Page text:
Showing posts from September, 2014

Trim the Fat Tuesday: The Health Insurance

One of the other perks of Kirk's new job is that it forced us to go back to the drawing board and re-research our health insurance options. Not gonna lie, that's a ginormous pain in the ass. Despite how irritating it is to try to compare plans and change insurers, we were able to

Comparison shop our employer-sponsored health insurance plans for the best deal.

This all seems like a no-brainer, but the (admittedly extreme) hassle factor meant that, whenever possible, we ignored open enrollment and stuck with our current insurance plan, without really checking out the competition. It also didn't help that open enrollment at my job is in May, while Kirk's is in November or December — that made it hard to remember to do an apples-to-apple comparison of all our options.

And, I know, we are very lucky to have so many choices.

We were prompted to shop around when we found out that the health insurance at Kirk's new job was nearly twice as expensive as his old plan. And you…

Homemade Ketchup

I know I won't feel this way in February, but I have to admit: A teensy part of me is looking forward to frost.
You know, the part of me that is tired of picking tomatoes. The part of me that doesn't really need more than 36 quarts of tomato sauce put up for winter. The part of me that just can not chop any more salsa ingredients. 
The part of me that is sick to death of fruit flies hovering around all those tomatoes.
I know, I know. I'll miss them when they're gone (the tomatoes, not the fruit flies — they can go to hell). It's a long winter without fresh tomatoes, and by May I'll deeply regret having maligned their abundance in this post. 
But for now, what to do? There are just so many
Enter ketchup.
We've been looking for something else to make, now that we are fully stocked with salsa, pasta sauce, ratatouille, jam, and soup. We first thought of giving ketchup a try last year, but it only occurred to us after frost killed the tomatoes for the season…

A Seasonal Sunday Supper

September is the most beautiful month here in New England, and we had a stunning day today. In addition to puttering around the garden and taking care of some basic chores, we took time to climb up to the top of the Plum Island lighthouse. It's not always open to visitors, so we were happy to take advantage of this once-in-a-while view of the Merrimac making its way to the ocean:

Not only does September offer the best weather of the year, but it is also the month during which our garden is at its absolute peak of production. We still have all the fruits of high summer (tomatoes, peppers, eggplant), but we also have available just about anything we want from the fall garden as well (sweet potatoes, pumpkins, cabbage, kale). From now until frost (usually mid-October for us), we can have our pick of almost everything we grow. 
For example, tonight's supper is a combination of summer and fall produce on one plate:

We had very summery charcoal-grilled burgers with Rose tomato slic…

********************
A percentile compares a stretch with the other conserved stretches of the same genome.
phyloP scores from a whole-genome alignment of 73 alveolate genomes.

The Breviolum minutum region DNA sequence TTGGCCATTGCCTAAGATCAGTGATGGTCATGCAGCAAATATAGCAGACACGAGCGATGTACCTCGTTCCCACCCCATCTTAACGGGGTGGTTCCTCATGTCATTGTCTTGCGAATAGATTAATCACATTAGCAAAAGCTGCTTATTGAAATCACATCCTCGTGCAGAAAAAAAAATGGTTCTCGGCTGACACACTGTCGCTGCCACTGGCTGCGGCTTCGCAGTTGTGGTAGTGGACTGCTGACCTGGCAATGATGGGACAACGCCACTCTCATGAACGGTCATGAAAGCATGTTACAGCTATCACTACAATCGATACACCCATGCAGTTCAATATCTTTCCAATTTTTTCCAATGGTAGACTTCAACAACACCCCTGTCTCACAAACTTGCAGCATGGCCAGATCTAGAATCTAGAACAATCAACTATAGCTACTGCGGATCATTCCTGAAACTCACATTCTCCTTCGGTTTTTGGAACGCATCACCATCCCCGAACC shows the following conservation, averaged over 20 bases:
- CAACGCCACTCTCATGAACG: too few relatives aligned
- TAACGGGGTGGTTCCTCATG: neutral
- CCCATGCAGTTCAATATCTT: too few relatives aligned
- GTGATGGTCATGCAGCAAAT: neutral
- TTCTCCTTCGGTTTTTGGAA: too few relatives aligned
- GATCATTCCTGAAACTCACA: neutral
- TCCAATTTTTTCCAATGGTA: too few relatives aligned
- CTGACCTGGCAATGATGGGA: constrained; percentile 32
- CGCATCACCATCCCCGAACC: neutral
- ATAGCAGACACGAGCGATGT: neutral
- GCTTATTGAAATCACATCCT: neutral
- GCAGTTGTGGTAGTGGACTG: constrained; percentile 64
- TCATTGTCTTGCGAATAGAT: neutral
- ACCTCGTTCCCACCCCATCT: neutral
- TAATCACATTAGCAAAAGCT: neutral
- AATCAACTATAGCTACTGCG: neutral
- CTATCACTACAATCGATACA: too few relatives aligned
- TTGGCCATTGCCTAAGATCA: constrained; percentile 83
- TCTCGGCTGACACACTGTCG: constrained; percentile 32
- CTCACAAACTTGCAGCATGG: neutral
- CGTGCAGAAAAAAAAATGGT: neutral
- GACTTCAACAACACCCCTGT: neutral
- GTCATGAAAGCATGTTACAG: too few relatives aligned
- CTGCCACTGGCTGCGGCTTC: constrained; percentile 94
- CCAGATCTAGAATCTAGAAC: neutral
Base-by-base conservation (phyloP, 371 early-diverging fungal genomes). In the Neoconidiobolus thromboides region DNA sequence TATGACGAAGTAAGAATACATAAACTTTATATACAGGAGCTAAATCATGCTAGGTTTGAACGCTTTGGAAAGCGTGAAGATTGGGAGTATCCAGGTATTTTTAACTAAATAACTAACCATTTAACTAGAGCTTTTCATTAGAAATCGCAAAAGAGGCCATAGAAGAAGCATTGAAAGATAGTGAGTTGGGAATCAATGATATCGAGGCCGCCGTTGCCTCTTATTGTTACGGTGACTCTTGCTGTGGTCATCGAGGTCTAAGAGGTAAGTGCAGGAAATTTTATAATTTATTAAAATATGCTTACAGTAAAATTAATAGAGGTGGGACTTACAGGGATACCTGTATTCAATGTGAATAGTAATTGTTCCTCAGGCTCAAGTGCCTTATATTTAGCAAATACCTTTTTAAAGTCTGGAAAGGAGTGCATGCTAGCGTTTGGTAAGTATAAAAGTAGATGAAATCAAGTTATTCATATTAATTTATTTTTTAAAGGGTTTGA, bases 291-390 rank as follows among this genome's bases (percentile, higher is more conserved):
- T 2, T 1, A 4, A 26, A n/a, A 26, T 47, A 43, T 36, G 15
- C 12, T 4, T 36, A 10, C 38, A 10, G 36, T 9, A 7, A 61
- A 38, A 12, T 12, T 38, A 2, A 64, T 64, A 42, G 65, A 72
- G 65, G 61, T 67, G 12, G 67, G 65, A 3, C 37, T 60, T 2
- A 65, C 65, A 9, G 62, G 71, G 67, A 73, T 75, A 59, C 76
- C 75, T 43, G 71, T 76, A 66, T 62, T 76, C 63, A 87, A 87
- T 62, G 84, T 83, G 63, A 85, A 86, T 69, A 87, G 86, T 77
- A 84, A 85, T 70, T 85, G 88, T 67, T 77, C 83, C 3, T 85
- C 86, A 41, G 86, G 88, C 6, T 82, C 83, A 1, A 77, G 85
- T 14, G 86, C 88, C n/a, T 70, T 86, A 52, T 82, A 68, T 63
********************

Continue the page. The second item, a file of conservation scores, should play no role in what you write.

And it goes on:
Trim the Fat Tuesday: The Gas Budget

We are always looking for ways to use less gasoline in the cars. As far as I can tell, there are only two ways to accomplish that. You can drive more slowly, or you can drive less often. We've dabbled in each of those areas during the Trim the Fat Tuesday project, but now we're going all in on the driving-less-often concept. Starting this month, Kirk is going to

Walk to work instead of driving.

This has been made possible by his new job in town, which is just a five-minute walk around the corner. The hospital is just behind our back fence:

It turns out that you can now see our garden from space, so if you're looking carefully, you can see just how close we are to the hospital. So close, in fact, that it's not even worth taking the bike out of the garage to get there.
His old commute, on the other hand, was 22 miles each way, five days a week. In dollars and cents, that added up to about $160 per month in gas. Occasionally he would ride his bike as part of a triathlon t…

The Valerian Harvest

Today it is officially autumn, and there is so much still to harvest. Yesterday I brought in popcorn cobs as well as our typical round of fruit (tomatoes, eggplant, peppers, strawberries — anything that will spoil if left on the plant too long). I also grabbed a shovel to get at our first valerian harvest.

You can see in the photo above that I broke off many of the stems and leaves before digging up the roots. It's a fairly shallow-rooted plant, so it didn't take all that much effort to get it all out of the bed in one block.
We have two valerian plants in the cutting garden, and I left one to come back next spring:

It's not much to look at right now, but in the springtime it is much fuller and is a darker green. It sends up strong, hollow stalks that are capped with lacy umbrels of white flowers. They smell very sweet — perhaps a bit too cloying, but nice on the breeze. They also look pretty in a vase, athough they don't last long.